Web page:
According to a local report, an American Airlines employee who died on the tarmac in Texas in April was killed by accident rather than by suicide as an airline investigator suggested to police.
Michal Ingraham, a 37-year-old fleet service officer, died on April 20 at Austin-Bergstrom International Airport while driving a “towing” vehicle to tow an aircraft on the runway. The car crashed into a jet bridge, killing Ingraham.
Austin American-Statesman, a local news agency, reported last week that an investigator hired by American Airlines had suggested to police that Ingraham died by suicide, according to a police report reviewed by the airline.
The investigator, identified as Lynn Fast, told police he had “gave information overnight indicating that the fatal incident was a suicide and not an accident,” according to the police report.
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The American-Statesman quickly reported to police that he had three decades of law enforcement experience and reached this conclusion after speaking with Ingraham’s father.
Specifically, Fast told police that Ingraham’s father had apologized for the incident, which investigators “found strange”. He is also said to have cited a Facebook post on Ingraham’s page that allegedly presented evidence that the death was a suicide. The exact Facebook post and its message were not disclosed.
Police and medical examiners denied the company investigator’s claims and ultimately found the death to be an accident.
“I explained that several AA employees were interviewed on the spot and no one mentioned anything to suggest this was intentional and added that everyone we spoke to said the tug he was riding was known to be problematic,” a detective investigating the incident wrote in the police report.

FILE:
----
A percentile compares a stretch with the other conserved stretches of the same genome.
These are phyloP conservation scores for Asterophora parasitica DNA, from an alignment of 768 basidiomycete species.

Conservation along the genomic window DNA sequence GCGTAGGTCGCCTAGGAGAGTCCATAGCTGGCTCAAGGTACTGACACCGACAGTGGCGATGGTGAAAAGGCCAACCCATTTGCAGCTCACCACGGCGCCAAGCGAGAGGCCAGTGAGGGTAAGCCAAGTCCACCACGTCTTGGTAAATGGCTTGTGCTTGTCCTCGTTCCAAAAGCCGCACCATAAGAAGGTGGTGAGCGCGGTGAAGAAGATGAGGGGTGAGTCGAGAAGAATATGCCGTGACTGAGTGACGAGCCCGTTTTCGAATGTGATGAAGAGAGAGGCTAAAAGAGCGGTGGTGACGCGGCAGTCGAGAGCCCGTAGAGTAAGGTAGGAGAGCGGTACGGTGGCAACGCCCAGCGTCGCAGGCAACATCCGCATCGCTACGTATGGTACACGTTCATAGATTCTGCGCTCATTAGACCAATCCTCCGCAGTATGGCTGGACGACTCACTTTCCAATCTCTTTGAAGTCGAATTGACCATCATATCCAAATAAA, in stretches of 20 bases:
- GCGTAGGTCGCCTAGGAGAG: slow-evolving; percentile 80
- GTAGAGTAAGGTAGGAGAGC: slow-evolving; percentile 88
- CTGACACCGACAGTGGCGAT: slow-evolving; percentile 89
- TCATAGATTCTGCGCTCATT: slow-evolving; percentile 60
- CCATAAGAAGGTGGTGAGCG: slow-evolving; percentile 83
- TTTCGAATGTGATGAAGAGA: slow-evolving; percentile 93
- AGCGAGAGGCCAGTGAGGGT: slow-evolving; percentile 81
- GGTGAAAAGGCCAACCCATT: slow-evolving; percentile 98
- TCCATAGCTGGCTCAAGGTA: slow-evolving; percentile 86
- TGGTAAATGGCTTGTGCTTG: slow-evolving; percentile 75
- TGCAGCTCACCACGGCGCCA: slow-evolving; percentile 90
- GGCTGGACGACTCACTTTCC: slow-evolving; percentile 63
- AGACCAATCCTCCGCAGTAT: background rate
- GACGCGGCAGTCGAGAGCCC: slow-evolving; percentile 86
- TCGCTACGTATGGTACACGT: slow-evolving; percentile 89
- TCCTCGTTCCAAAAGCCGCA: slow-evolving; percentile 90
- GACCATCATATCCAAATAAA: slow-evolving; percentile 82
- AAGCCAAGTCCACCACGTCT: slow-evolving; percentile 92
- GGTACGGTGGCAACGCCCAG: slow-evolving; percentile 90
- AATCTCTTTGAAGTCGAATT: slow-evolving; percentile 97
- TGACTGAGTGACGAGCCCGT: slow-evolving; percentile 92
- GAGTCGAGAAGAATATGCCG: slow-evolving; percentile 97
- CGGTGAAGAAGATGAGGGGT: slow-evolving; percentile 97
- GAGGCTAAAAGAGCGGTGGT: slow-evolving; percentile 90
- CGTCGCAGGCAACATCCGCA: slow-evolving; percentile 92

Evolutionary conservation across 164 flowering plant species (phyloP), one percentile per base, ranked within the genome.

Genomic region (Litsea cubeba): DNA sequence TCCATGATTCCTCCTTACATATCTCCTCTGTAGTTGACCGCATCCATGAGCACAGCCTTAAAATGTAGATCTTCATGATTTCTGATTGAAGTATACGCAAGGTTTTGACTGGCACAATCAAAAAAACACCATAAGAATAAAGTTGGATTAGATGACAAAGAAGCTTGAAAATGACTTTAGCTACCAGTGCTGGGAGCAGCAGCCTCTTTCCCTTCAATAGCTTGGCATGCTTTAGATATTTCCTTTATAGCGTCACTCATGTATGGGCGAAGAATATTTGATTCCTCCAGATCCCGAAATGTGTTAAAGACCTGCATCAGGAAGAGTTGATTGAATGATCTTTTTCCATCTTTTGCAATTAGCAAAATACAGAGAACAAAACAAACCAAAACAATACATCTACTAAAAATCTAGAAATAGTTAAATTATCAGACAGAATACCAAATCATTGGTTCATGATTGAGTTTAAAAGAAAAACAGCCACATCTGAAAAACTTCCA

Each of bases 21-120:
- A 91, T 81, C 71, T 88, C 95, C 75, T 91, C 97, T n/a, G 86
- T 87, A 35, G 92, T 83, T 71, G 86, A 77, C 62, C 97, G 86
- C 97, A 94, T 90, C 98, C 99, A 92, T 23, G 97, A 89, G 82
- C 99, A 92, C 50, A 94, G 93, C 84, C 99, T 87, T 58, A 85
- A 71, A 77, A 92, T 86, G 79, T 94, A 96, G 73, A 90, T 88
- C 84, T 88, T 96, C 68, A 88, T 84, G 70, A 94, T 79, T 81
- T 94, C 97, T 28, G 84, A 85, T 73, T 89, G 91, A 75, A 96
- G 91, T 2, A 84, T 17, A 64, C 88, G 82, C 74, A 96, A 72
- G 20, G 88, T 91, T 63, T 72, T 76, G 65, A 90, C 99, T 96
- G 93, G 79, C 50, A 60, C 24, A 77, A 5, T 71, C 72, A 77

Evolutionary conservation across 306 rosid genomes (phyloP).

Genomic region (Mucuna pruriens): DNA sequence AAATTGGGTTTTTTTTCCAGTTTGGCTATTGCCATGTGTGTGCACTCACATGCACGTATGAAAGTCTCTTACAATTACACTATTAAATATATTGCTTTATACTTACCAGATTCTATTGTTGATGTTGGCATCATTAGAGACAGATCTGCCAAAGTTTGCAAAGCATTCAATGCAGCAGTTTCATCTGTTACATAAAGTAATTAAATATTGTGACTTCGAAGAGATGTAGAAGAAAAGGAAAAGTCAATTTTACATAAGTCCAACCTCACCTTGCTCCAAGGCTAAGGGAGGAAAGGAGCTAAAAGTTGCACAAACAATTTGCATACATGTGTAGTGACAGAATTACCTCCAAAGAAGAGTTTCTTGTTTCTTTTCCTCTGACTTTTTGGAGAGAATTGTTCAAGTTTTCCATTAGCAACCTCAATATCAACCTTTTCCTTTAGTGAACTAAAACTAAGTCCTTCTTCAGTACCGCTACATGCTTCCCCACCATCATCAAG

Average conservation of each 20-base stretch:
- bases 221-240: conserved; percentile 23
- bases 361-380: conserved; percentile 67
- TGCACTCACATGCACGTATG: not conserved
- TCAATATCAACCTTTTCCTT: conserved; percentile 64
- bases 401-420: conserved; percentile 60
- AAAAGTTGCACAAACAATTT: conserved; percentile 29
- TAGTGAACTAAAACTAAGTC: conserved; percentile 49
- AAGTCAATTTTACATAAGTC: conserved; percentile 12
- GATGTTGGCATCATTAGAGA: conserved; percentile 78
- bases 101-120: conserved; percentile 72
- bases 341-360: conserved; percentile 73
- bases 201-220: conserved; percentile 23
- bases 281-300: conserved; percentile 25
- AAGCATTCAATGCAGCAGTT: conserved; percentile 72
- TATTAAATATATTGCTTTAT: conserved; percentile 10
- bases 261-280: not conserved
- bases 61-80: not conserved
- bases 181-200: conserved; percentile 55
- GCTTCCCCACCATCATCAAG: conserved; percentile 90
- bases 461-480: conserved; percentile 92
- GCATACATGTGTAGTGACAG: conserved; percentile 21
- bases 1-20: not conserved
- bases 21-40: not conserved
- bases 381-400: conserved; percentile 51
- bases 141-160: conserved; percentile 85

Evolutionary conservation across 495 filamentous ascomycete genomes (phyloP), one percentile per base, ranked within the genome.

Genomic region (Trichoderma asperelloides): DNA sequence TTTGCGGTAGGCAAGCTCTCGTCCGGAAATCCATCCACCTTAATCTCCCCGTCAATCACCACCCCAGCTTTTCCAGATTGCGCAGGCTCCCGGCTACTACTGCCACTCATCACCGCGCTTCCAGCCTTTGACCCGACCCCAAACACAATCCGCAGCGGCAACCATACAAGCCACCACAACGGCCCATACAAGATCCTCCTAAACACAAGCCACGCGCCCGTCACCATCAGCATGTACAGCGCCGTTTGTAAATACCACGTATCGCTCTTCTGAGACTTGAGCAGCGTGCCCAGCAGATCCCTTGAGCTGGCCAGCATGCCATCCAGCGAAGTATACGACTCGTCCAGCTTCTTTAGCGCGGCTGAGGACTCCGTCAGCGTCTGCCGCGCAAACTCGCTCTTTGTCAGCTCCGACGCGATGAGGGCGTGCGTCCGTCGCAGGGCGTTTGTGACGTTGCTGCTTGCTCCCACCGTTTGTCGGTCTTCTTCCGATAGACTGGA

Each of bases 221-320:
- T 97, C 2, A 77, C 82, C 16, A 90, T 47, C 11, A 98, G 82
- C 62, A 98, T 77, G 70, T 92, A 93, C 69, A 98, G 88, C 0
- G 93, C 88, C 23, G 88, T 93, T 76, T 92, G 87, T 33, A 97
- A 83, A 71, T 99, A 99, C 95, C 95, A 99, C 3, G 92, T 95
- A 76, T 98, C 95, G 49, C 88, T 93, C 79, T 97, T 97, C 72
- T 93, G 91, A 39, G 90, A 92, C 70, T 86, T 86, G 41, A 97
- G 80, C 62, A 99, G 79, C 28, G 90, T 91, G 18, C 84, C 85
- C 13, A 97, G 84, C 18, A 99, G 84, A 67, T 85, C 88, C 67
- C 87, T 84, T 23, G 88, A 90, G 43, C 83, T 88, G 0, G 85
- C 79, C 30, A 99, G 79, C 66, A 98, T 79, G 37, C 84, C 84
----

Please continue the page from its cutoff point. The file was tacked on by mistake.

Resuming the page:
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“This case has been determined to be an accidental death and not a crime so it will be handled administratively,” continued the detective.
A witness told police that the Ingraham tug was operating “accelerating faster than usual and then turning right” before colliding with the jet bridge.
Witnesses added that they shouted at Ingraham to step on the brake, but it appeared the accelerator was “stuck” before the collision. Four days after the incident, police received a tip that the Ingraham tug in operation had been “marked as decommissioned multiple times because of brake failure,” according to the American-Statesman.
The medical examiner determined Ingraham had no drugs or alcohol in his system at the time of his death and ruled that he died of a traumatic injury.
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“We are heartbroken by the accident involving a team member at Austin-Bergstrom International Airport (AUS) in April,” an American Airlines spokesperson told the outlet when approached for comment. “Our thoughts and prayers go out to the family and our local team members. We are focused on ensuring that all involved receive the support they need during this difficult time. Americans are cooperating fully in this open investigation.”
The Austin Police Department’s investigation into the matter has ended, although the Occupational Safety and Health Administration’s investigation is still ongoing.
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American Airlines did not immediately respond to a request for comment.